It’s before my time, but I believe that our armed forces were issued cigarettes during wartime. I’m not sure that governments (of any party) are always capable of making sensible decisions.

Let’s leave it there before I am told off for taking a Conversation off-topic. 🙂

A bit of wishful thinking, that ‘phoning detection’! The technology to make it work is almost with us – the latest cheapish cameras have face detection, smile detection, etc. and adding ‘hand up at ear’ would be little more. So already existing cameras could feed likely images with matched numberplate shots to a control centre, which would match this with the owner of the vehicle and registered phones, then check whether a call was being made at the time. But this would need coordinating of several agencies’ records and probably be even less popular than MI5 having the ability to check who everyone was emailing! We’d need a photo of everyone available, a whole new industry of manual checking and putting all this together, then a new system to handle the litigation. Hey! Maybe we should do it – unemployment would go down!

@Wavechange – You said leave it there, but I think there is an even better (on-topic) example of governments not making sensible decisions about road safety.

I still remember an educated and talented female friend, who died needlessly at the age of 19 in a 30 mph car crash. No other vehicle was involved, but she was not wearing her seatbelt, as Parliament continued to dither on about “personal liberty”, being “thrown clear”, and other such nonsense.

Some years later (fortunately for me) I had already made up my own mind about the merits of seat belts, and I was saved from severe injury or death in a 50 mph collision with another vehicle that failed to stop at a Give Way. Apart from some chest compression I walked way without any injury, although both cars were written off.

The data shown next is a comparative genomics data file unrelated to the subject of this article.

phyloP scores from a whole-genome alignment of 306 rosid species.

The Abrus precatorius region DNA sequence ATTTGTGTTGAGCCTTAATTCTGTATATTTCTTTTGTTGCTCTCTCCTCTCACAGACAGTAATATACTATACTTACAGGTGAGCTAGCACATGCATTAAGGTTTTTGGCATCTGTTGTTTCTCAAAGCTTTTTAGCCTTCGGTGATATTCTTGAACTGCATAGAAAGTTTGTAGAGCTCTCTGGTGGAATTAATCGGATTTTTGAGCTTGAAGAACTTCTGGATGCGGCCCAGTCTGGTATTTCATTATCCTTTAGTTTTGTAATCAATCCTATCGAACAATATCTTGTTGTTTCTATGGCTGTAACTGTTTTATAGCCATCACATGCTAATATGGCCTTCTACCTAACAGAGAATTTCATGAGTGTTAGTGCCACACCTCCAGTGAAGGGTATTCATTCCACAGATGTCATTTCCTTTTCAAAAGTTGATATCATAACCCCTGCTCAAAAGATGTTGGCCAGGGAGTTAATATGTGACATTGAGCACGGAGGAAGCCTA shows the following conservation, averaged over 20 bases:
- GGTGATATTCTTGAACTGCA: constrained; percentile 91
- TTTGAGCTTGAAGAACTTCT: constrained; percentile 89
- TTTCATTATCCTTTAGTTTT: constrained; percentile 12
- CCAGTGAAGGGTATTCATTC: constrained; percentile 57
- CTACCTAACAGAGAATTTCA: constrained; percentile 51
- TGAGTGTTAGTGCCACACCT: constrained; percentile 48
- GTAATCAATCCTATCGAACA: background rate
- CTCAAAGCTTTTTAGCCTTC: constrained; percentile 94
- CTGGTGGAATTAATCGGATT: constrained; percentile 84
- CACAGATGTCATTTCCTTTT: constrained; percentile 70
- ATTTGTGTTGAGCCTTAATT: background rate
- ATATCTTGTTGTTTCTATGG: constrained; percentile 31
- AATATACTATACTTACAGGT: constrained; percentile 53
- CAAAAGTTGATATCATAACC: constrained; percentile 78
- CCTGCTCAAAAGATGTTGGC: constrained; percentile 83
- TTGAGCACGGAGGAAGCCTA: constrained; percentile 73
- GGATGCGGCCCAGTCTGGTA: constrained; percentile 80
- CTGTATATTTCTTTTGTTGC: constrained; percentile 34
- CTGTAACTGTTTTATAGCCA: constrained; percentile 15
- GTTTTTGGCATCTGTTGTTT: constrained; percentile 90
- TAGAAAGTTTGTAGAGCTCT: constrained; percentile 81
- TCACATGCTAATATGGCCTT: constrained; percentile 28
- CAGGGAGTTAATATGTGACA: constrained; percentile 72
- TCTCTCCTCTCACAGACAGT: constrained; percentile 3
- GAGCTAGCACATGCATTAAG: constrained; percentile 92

Parliament eventually got its Act together, but I do wonder how many thousands of motorists were killed as a direct result of HM Government’s inaction on seatbelt wearing. And shame on the MPs concerned, for allowing self-interest, prejudice and stupidity to prevail for so long.

Thanks for trying to take us back on topic, Em. Sometimes governments get it right and I am delighted to see that plans to have a two year MOT have been abandoned.

The government could help with satnavs by insisting that the purchase costs includes updates of maps and speed limits, which could be a worthwhile safety feature.

I’m glad you survived your ordeal. I’m still suffering the effects of an accident caused by a careless driver in the 1970s.. Compensation is no recompense for permanent injury.

I have had an email from TomTom inviting me to purchase different voices for my sat nav.

The voices of cartoon characters and celebrities is going to do little to aid safety. The company should focus on selling equipment with up-to-date information. I bought a new TomTom recently and the free update is clearly not up-to-date.

I will carry on listening to Jane TomTom telling me to turn around when possible.

Will someone from TomTom please tell me why the company is offering silly voices on what should be an aid to safe driving?

The question is: Who is driving the car? The driver or the GPS / Sat-Nav?

Could be either, amoeba!

If the driver has brain engaged on the task of driving, the satnav takes no responsibility even when it’s showing incorrect data. But if the driver feels that the machine must be totally trusted, then he/she has passed over some of the responsibility to the people who keep the satnav up to date. Currently, the law does not permit this abrogation of responsibility.

This will certainly become a ‘hot potato’ in the next decade, as self-driving cars come into use. I suspect that lawyers will get very fat arguing both sides in a court case where a self-driving car is in collision with a manually-controlled one. That’s why self-driving cars will have full video recording as well as the black box recorder that insurance companies are now fitting into cars to provide charging data on place, time, speed, orientation, acceleration, etc., second by second.